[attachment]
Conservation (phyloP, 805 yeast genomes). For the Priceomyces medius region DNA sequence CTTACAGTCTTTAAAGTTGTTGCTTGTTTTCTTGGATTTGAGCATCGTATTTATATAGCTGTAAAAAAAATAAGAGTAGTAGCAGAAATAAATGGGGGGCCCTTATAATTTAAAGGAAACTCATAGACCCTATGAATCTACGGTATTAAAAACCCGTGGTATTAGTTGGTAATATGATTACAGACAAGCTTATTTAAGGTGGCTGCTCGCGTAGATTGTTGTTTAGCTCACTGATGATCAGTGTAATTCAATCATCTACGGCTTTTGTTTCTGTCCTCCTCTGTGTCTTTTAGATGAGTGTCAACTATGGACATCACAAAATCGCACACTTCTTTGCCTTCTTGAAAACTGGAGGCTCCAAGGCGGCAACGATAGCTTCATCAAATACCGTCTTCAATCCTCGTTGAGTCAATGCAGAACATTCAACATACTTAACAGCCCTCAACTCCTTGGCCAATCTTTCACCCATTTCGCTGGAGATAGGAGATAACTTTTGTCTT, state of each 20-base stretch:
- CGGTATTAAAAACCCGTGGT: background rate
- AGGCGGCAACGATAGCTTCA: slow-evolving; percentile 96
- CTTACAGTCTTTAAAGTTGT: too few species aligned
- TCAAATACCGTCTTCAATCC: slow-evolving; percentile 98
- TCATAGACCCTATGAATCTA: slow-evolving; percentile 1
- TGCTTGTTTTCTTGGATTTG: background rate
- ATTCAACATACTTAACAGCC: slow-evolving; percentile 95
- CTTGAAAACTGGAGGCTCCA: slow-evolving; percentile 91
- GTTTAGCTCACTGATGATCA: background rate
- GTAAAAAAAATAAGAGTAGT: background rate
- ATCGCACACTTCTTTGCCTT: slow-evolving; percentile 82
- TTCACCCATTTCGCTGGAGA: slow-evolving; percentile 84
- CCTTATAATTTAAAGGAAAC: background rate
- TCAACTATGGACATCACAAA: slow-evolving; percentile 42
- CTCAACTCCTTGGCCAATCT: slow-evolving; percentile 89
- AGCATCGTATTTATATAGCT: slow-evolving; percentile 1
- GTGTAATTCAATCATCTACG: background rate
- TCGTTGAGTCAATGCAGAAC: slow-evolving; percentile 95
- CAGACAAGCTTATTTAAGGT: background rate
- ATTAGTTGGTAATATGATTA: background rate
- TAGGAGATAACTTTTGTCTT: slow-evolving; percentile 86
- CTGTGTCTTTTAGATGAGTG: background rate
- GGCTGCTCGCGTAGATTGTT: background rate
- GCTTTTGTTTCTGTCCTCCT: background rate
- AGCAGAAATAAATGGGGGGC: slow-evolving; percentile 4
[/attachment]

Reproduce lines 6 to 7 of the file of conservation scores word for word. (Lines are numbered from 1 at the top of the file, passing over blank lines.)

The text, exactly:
- TCATAGACCCTATGAATCTA: slow-evolving; percentile 1
- TGCTTGTTTTCTTGGATTTG: background rate